If used correctly and safely, social media and digital technology can have many positive impacts on its users. With the growing use of technology in schools and daily learning, digital citizenship and learning about appropriate online use has never been so important. With that in mind, we want to share some positive uses that online technology can have on kids.
1. Global connectedness
Facebook is built off of connections between users and people, and in some cases connections that stretch across the globe. With social networks, we are now able to connect internationally with that family member living overseas or the friend you met on a trip. Staying bonded has never been so easy. Take advantage of the instantaneous availability and say hi to that person you’ve been meaning to talk to.
2. New skills for 21st century workplace
The process of research, planning, writing, scripting, storyboarding and presenting hasn’t changed in the digital world, but the mediums we publish on have. Students can create multi-media projects and develop skills with online tools that will be valuable to the future workplace. Digital skills will be in high demand for many years to come, and beginning with online blogs and social networks is a great way to start.
3. Creating original content
Not only can students develop valuable skills, but they can tap into their creative side and create original content. Whether it’s filming a YouTube video, writing a blog, or editing a music remix, students are able to safely express their creative side using digital media. In the words of Kid President “Create something that will make the world awesome!”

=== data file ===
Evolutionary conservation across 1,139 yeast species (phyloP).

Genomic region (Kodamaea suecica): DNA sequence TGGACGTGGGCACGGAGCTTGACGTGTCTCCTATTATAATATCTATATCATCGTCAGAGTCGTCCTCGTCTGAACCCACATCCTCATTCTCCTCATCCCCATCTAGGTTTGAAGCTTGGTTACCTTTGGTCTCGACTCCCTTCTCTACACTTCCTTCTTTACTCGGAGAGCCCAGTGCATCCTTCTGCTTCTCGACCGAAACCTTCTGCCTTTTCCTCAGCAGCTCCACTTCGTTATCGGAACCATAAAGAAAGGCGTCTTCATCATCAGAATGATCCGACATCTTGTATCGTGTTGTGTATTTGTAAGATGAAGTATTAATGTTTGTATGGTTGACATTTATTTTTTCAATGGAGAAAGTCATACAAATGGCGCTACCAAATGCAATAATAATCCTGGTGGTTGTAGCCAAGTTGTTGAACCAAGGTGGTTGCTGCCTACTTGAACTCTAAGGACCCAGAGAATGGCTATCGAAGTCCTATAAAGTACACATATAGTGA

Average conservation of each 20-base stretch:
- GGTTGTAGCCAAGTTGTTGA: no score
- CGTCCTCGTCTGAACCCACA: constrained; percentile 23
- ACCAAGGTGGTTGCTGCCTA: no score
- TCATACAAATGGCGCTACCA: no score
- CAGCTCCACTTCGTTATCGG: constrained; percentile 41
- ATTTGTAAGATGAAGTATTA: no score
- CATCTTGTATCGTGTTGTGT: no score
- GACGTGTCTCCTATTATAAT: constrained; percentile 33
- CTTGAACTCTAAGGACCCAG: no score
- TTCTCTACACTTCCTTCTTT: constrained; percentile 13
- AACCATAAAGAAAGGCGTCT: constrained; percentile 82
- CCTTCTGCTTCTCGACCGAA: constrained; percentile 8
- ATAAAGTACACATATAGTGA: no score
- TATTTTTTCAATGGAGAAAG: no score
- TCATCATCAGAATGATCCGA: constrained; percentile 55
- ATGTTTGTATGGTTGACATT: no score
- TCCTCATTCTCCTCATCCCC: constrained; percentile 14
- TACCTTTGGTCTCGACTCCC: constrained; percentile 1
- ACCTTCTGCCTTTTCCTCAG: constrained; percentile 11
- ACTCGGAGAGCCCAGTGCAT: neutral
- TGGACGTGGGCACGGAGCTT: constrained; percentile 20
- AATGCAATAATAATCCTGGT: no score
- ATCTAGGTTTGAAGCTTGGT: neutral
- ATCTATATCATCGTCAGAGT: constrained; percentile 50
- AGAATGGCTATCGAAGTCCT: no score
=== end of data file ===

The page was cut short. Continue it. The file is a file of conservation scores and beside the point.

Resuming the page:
If you want to learn more about a specific topic, there are many media workshops geared towards youth.
- Modern Kids’ Guide to Crafting, Coding, Composing
- MakerKids workshops
- Code for Kids workshops
- Girls Learning Code workshops
- Mozilla Hive
4. Building a brand
Through social media, youth can establish a positive presence or “brand” online. First, search yourself and take down anything you don’t want the online (global) community to see. Your online presence can been seen by teachers, parents, university/college recruiters and even your bosses. Remember, it doesn’t matter how many people are paying attention to you online; what matters is that the things you do online build a consistent image of you that reflects how you want to be seen.
Check out this tip sheet:
5. Learning more about the media and how it works
Now that technology and media are globally accessible, students have the opportunity to learn more about how they work. Kids can find the answers to questions like:
- What is media?
- What do reporters do? Producers? Editors? Directors?
- What news sources can you trust?
Check out this Media Toolkit for Youth:
6. Participate in conversations
Social networks such as Twitter enable teens to engage in educational conversations inside and outside of the classroom. Not only can classrooms have “tweet chats”, but students can participate in youth conferences or trending topic conversations. Parents can also get a glimpse into their child’s classroom via class Twitter accounts, which can further parental engagement and conversations at home about school and learning.